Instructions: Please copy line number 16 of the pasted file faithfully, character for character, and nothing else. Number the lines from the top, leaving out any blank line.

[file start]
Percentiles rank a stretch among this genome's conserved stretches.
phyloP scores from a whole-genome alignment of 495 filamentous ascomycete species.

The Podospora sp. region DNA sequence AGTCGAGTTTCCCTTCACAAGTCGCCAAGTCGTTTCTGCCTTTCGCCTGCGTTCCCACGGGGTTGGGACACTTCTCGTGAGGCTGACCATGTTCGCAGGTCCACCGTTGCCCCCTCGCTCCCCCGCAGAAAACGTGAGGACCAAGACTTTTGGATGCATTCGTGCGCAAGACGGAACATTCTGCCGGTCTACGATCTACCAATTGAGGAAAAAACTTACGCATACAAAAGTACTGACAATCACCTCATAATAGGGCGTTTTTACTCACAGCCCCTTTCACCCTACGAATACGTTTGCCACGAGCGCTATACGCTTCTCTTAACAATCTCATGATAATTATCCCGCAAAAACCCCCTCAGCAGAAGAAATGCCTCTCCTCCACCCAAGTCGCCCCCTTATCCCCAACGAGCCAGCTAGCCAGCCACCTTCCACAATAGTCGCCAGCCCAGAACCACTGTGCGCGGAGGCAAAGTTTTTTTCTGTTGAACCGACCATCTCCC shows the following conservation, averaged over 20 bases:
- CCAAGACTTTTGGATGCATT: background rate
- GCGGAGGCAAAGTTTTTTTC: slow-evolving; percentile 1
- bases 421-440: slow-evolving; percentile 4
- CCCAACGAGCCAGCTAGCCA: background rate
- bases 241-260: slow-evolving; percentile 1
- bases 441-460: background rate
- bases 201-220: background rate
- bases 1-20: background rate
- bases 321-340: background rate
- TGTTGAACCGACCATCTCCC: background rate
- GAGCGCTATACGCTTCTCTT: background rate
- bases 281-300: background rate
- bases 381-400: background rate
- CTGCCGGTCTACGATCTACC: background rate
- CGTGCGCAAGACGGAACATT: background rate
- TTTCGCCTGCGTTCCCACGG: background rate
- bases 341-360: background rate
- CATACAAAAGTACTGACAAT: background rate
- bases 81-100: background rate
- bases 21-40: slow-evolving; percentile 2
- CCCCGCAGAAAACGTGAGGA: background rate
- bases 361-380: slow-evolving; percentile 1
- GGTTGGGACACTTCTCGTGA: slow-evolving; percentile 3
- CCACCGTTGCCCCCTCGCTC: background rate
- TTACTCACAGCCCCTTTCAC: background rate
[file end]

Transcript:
- bases 381-400: background rate